The following is an excerpt from Should I Eat the Yolk? Separating Facts from Myths to Get You Lean, Fit, and Healthy by Jamie Hale. In this entry, the author discusses the still pervasive question concerning sodium intake from salt and its effect on blood pressure. Follow the link for more information and to purchase this informative book! After the excerpt, I discuss a few additional blood pressure questions, which both within and outside the realm of food intake, but pertinent to any individual searching for answers about salt intake and hypertension.
Is Sodium Bad for My Health?
Answer: Restriction of salt intake is not advised for the general population. To avoid excess salt, eat foods low in salt, eat high-sodium foods in moderation, and add moderate amounts of salt to foods. In some hypertensive people, the restriction of salt causes a decrease in blood pressure. In others, little or no change occurs. And in yet others, blood pressure may actually increase with salt restriction. Hypertensive individuals should seek medical advice with regard to sodium.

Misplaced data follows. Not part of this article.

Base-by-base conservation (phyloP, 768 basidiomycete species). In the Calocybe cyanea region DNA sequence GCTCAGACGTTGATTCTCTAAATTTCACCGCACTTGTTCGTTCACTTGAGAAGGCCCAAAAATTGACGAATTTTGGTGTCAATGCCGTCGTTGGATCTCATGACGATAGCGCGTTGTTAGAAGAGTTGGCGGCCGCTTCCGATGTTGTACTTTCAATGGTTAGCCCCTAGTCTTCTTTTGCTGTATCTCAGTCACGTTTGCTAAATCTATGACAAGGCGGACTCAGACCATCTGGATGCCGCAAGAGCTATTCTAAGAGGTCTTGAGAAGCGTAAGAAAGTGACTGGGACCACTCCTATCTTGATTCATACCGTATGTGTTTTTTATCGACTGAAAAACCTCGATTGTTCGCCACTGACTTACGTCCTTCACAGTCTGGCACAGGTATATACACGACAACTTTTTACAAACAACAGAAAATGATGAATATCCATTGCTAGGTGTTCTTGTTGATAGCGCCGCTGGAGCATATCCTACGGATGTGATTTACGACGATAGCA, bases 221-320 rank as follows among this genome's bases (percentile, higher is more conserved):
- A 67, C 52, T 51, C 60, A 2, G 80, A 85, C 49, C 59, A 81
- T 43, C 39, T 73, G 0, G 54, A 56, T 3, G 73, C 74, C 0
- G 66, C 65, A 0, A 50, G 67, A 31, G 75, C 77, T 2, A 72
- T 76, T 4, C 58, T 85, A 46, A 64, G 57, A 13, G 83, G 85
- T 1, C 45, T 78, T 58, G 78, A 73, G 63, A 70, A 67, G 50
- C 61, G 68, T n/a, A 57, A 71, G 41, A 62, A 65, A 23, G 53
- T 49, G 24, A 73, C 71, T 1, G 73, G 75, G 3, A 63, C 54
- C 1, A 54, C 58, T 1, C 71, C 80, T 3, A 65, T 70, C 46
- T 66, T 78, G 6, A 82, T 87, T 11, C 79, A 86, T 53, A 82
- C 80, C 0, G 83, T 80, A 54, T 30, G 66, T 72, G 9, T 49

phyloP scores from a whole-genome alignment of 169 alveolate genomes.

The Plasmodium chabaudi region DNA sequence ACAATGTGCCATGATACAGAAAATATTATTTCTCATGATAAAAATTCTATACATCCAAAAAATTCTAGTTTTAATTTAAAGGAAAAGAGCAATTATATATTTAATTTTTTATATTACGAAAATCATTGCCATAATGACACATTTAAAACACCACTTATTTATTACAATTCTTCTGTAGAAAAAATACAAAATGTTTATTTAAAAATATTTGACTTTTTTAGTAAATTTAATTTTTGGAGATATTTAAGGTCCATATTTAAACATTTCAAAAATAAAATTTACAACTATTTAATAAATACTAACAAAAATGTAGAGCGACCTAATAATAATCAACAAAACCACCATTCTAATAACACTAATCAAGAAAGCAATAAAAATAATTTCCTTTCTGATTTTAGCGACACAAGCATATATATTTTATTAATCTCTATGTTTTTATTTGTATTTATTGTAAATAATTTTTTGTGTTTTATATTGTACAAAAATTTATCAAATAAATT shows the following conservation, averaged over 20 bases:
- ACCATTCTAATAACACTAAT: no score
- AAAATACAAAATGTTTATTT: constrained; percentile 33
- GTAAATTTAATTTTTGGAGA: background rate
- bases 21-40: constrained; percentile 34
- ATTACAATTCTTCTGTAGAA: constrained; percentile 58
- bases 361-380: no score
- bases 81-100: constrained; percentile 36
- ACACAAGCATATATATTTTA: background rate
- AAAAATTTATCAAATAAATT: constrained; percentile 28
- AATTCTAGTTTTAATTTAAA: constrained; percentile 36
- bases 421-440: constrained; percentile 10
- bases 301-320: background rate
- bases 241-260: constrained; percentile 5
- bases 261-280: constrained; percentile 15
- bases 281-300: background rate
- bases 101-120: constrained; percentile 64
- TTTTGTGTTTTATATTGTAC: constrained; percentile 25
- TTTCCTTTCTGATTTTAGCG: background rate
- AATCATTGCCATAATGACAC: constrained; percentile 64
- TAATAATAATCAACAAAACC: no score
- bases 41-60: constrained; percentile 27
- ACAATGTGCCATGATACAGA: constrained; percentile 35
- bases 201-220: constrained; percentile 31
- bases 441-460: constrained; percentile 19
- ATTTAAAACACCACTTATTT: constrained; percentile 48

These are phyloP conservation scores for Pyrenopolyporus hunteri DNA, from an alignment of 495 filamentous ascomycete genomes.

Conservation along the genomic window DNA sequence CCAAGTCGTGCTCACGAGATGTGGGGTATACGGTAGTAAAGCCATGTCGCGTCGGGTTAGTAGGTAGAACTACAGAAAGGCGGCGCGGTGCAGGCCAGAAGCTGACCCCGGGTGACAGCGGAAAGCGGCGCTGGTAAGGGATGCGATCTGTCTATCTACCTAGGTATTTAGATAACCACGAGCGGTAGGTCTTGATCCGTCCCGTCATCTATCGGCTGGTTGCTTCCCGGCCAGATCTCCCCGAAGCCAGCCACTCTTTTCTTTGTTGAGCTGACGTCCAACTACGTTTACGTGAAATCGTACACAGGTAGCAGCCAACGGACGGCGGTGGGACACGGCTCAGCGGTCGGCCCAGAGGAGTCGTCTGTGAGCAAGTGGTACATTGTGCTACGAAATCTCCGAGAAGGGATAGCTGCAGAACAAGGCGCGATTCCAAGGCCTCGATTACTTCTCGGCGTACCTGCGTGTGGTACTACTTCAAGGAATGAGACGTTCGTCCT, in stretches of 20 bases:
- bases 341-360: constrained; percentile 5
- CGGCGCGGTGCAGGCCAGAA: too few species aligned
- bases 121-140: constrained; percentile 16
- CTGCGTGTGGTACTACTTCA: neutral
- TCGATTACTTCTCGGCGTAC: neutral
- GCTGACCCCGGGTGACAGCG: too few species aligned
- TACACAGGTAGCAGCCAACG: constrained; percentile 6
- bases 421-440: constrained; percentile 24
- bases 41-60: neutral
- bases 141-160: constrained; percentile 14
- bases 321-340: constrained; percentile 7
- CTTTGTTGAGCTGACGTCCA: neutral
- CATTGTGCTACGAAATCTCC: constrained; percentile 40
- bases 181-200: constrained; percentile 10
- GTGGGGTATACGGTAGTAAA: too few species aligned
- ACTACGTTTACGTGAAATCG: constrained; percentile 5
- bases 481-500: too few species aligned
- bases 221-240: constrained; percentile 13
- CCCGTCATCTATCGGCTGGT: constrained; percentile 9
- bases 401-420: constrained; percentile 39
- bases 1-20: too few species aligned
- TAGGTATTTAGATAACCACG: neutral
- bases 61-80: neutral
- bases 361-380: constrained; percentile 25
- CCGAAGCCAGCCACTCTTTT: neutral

Investigation: Sodium is essential for life and is classified as a dietary inorganic macro-mineral for animals. Sodium is important for nervous system function and water balance. In general, humans eat significantly more sodium than required. For people with salt-sensitive blood pressure, overconsumption may cause health problems. However, underconsumption may lead to sodium deficiency, or hyponatremia. This condition can be fatal.
For many years, high dietary sodium has been implicated as a cause of hypertension (high blood pressure) and organ damage; yet careful analysis has revealed a weak relationship between sodium intake/excretion and blood pressure in the general population. Studies investigating the effects of dietary sodium reduction on blood pressure have shown only a minimal decrease in blood pressure and no effect on death or cardiovascular health. Although some people do experience large blood pressure changes in response to salt intake, these people are salt sensitive. These individuals experience an increase in blood pressure and body weight when switched from a low-sodium diet to a high-sodium diet. Salt sensitivity is influenced by a number of factors, including genetics, race/ethnicity, age, body mass, and diet, as well as some diseases, including hypertension, diabetes, and kidney dysfunction. – Jamie Hale 1